Thanks for another excellent critical article on the US and the military connection. However you left the impression that the situation is due to domination/capture by the military. But the military works for the capitalist class; it is the force behind constant striving for new markets and resources, which provides nice work for the military and the arms manufacturers. — Ted Trainer, Voyager Point

Thank you for this article with which I agree wholeheartedly. I was surprised however that in mentioning a list of countries in whose political processes the US interfered, that you didn’t mention Australia. There is no doubt about that US interference in the “coup” that removed the Whitlam government on November 11, 1975. Whitlam made a statement to Parliament in 1977, recorded in Hansard, in which he said he had been visited by an envoy of the president of the United States and in a breakfast meeting in the Sydney Qantas lounge he was told that the president (Jimmy Carter) apologised for the interference in Australia’s domestic politics by the United states and that it would not happen again. I don’t know how Carter could give that assurance on behalf of future presidents and government of the US but he did. — Bevan Ramsden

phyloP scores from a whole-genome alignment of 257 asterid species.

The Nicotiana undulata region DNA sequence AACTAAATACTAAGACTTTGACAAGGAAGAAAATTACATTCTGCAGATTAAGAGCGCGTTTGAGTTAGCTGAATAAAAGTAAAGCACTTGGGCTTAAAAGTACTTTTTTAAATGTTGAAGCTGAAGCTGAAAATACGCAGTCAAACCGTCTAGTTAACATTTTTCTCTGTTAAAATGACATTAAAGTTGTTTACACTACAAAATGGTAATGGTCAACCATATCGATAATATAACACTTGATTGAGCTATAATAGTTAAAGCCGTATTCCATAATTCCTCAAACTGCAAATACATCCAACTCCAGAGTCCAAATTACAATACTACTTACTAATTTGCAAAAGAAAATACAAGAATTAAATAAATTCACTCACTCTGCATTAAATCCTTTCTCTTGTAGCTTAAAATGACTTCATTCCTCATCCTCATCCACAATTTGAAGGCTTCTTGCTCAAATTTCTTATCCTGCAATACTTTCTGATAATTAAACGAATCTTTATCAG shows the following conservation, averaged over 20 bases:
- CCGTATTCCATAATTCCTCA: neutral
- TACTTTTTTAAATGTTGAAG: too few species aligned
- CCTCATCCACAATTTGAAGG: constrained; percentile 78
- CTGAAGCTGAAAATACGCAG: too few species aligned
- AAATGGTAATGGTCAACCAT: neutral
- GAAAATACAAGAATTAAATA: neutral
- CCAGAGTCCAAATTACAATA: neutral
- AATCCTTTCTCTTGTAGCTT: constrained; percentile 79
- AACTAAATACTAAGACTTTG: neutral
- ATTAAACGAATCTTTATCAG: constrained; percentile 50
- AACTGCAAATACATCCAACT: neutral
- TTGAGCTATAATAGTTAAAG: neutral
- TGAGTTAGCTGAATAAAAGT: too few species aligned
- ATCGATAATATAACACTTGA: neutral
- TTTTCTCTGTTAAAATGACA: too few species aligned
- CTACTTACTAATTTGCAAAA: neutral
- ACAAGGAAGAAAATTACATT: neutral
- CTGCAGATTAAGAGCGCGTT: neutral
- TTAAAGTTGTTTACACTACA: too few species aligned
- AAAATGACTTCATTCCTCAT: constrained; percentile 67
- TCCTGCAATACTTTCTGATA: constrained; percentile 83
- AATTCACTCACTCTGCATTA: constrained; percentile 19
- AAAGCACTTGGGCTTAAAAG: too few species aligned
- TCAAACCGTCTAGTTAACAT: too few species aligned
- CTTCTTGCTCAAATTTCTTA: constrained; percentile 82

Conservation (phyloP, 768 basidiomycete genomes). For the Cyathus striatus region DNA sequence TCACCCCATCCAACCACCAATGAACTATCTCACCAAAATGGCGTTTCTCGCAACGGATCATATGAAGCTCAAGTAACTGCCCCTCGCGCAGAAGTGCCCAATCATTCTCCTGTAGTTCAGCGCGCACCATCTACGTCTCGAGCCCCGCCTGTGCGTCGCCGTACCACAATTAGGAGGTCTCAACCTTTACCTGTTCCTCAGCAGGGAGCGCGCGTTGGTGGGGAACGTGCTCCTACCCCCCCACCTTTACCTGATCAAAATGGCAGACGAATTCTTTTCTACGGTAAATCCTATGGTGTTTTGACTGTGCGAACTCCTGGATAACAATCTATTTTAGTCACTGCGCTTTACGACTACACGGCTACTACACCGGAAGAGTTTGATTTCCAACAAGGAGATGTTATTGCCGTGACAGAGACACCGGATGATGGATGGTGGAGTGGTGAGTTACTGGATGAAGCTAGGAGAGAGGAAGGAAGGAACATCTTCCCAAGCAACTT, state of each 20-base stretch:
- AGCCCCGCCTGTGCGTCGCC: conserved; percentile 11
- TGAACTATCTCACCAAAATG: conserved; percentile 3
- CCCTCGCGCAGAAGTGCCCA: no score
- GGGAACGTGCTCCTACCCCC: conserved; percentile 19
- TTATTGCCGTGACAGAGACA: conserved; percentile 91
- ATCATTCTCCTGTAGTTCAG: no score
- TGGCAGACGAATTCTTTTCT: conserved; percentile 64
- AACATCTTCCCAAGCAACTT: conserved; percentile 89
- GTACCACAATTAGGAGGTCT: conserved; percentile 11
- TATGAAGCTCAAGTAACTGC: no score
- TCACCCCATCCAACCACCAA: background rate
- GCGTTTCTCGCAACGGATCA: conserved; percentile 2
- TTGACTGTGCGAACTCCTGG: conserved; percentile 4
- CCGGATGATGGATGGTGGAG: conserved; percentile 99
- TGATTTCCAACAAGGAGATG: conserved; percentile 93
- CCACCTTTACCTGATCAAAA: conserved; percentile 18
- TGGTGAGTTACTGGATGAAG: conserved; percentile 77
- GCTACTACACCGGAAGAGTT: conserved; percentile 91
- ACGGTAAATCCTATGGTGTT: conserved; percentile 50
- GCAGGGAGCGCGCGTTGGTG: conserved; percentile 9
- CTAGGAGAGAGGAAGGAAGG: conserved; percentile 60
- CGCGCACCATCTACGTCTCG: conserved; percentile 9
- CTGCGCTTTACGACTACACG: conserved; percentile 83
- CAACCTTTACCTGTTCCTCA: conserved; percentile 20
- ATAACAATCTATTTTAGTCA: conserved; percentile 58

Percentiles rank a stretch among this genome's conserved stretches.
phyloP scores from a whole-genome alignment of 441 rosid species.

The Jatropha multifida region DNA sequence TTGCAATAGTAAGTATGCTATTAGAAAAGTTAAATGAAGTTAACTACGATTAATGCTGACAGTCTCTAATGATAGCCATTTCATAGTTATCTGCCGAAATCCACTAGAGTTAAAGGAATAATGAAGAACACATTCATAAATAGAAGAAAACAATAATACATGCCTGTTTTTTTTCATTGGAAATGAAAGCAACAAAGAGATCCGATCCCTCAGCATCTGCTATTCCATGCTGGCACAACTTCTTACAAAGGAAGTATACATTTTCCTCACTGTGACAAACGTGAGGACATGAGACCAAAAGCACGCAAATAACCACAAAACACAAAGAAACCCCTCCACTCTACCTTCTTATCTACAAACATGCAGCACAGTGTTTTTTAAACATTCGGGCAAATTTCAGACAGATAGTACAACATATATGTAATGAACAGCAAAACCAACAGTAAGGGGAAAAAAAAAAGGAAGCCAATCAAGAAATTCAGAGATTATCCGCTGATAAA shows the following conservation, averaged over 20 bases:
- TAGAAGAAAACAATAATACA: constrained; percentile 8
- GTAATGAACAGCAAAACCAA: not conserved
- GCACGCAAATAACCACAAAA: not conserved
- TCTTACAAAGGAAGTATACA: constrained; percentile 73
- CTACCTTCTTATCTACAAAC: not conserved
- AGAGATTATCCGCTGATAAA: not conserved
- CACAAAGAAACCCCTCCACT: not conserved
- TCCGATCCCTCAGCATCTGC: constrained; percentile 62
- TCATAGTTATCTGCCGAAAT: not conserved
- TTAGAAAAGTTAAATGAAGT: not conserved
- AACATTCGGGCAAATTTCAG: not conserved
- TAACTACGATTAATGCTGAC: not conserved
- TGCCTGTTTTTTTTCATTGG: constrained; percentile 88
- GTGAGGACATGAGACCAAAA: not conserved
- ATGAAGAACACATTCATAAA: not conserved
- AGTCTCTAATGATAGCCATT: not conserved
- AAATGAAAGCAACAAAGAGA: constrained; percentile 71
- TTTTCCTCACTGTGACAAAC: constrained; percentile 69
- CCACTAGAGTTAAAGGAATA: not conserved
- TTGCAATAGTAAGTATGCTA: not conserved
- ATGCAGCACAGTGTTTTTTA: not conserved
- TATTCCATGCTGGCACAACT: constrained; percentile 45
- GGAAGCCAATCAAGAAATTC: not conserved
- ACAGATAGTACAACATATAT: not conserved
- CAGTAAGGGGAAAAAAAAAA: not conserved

A question of war — Teow Loon Ti

A long march: China’s unfinished business on Taiwan reunification

Teow Loon Ti’s offering on Taiwan is interesting, but human settlement and political authority are moving pictures, not settled facts. The Chinese came to Taiwan at about the same time as the English came to Australia.  The long-established aboriginal population, of Malay origin, were the source for the settlement of the islands of the Pacific. From the 17th century on, the Dutch, Spanish, French, Japanese and the Chinese (both Ming and Qing rivals) sought to establish political control, against aboriginal resistance. The Qing formally annexed the island, but did not consider it a true part of China, contemplated selling it back to the Dutch, and in 1895 ceded it to Japan. But a flow of Chinese settlers had reduced the aboriginal population to a small minority (today, less than 3 per cent). In 1945, the World War ended, but the Chinese civil war resumed, but (like the Korean War), ended in a ceasefire, not a peace treaty: the communists won on the mainland, but had no navy, so the nationalists were able to retreat to Taiwan (which had been restored to them), under US protection. Eventually, Taiwan shook off the Kuomintang heritage and became a small, modern regime, infinitely richer per capita than the mainland (to which it contributes much foreign investment and managerial expertise — and the People’s Republic of China recognises the Taiwan passports of its imported labour). In 1930, the UK recognised that its cultural and economic links with Australia did not have to mean political control; the question is when Beijing will get to this point — or whether they think it’s worth a major war. — H.K. Colebatch, Hawthorn